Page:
In 2006, Jamie Foxx stared in Dreamgirls, one of the most highly acclaimed films of the year—the screen version of the legendary 1981 Broadway musical. Along with R&B superstar Beyonce Knowles and comedian Eddie Murphy, Foxx delivers a powerhouse performance in a film that is garnered as much Oscar buzz as Ray in 2004, which won Foxx a Best Actor Oscar. From In Living Color to award winning R&B sensation and Oscar winner, no one is living the dream better than Jaime Foxx.
Foxx sat down with us to talk about Dreamgirls just prior to its release.
MF: How do you stay down to earth after all the success?
Jamie: Well, my manager was saying, "I'm so upset!" and I said, "What's happening?" She said they said something about me in a review that wasn't good. I said "Dang, they've been saying great stuff for like three years, it's kind of weird!" We just won the American Music Awards for best R&B male, and we didn't even pop a bottle of champagne. Let's not rush past the moments because when those real moments come like, "Yo, I didn't like it, I'm gonna tell you and I'm going to write a whole paragraph!" You got to be able to take those things too. You get those moments when you do something great like Dreamgirls and you know this is going to be in a time capsule when people look back on it. With someone like Eddie Murphy, Beyonce and what Jennifer Hudson is doing now -- that's going to be something to look back and you hope that everybody that's connected with it got a chance to celebrate it. That's what I think.
MF: How did you feel winning the Oscar and then Jarhead didn't do well?
Jamie: With Jarhead? Over the weekend it was off the chain though! I was like man, "I hope it does something at the box office!" It's always good to have some awards, but if you ain't got no box office! (laughs) We not gonna get an Oscar every time, and an Oscar ain't paying them bills! So, Jarhead was a momentary thing, but you can't look at it that way, that's the tricky part of it. If you keep wanting to go back to the Oscars, it feels good to go, get your ticket hobnob with the big stars, but that's not going to happen everyday. It's not going to be a Ray Charles script probably for the next thirty to forty years. It's like flying, you take off, you go to 40,000 feet, but at a certain point you have to level off of that and figure out what's your altitude that you can really maintain. When you're flying so high it takes up a lot of gas.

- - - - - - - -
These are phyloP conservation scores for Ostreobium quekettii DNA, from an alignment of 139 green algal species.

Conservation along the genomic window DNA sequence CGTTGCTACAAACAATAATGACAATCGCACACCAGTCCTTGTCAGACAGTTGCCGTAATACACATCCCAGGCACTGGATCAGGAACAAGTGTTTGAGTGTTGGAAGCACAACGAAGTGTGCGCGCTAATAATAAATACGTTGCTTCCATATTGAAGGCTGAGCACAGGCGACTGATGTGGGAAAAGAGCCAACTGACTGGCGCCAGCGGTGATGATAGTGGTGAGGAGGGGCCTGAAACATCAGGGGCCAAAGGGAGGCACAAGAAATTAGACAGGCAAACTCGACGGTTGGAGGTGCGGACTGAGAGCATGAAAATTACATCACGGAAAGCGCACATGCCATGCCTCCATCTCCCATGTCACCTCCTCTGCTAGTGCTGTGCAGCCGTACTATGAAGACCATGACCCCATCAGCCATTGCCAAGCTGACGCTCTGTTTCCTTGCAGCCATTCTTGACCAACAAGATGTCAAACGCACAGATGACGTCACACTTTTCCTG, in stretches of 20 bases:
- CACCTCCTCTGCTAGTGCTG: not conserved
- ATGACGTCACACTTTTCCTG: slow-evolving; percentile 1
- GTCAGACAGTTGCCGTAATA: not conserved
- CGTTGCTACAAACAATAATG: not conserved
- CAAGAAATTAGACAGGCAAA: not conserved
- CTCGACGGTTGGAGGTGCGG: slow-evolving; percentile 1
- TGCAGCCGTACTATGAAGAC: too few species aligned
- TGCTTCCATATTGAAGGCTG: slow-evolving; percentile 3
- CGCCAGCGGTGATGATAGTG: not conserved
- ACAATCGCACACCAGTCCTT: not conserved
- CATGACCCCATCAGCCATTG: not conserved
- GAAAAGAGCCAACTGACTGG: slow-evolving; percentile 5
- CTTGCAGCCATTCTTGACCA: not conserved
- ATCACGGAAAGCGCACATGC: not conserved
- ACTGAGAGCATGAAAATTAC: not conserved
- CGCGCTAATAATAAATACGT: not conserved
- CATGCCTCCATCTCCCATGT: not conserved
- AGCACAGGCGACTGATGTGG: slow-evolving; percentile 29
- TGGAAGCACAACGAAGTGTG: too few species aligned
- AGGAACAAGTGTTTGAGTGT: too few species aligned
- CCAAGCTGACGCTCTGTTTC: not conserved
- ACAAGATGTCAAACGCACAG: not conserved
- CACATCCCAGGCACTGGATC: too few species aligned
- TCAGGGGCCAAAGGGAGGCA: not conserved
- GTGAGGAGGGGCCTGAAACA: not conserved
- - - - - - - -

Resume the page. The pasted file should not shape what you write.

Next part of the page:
MF: Was it fun being part of an ensemble cast in Dreamgirls?
Jaime: Yeah, to sit back and watch Jennifer, Beyonce and Eddie get there's – that's why I think I had so much more fun on the set. Sometimes I had to pull my fun back because you know people are in their characters and I'm like, "What's cracking with it!" Oh sorry, you know you in your thing -- it's fun to sit back and watch.
MF: How exciting was it to work with Eddie Murphy?
Jamie: Sometimes I was staring at him like; wow this dude is really doing it. I don't know if he even realizes this, but he walked off the stage doing something and the extras starting clapping. He was thrown off by it because what we were seeing was -- our Eddie is back! It's a tough thing because Eddie is so great and when he started doing the kid movie thing you were like -- man, where's the dangerous Eddie at? In a sense he's back, so it was worth everything man.
MF: You had comic moments when you're funny and then a minute later there's this big heavy dramatic scene. How do you transition?
Jamie: You just got to go get it. You ever got that in you? You just have that go get it time -- I gotta go get this! By being on In Living Color you do a thousand characters a day, with this it's the same muscle you just have to pay more attention to it.
MF: With all this success - how do stay healthy?
Jamie: With me I'll be 39 December the 13th and what I do is I get 25 pounds weights, and I do this thing called sixes. I do six of everything. Do your push-ups and your crunches, or whatever and then I play basketball -- what you try to do is just kind of sweat everyday and then think young! The minute you start talking about, "Man I'm about to be that time!" The next thing you know age comes. When I see my friends they like, "Damn, what happened to you?", but then they are around people, they're acting older. I stay around young folks, I stay around my daughter and her friends, you know, it keeps you young.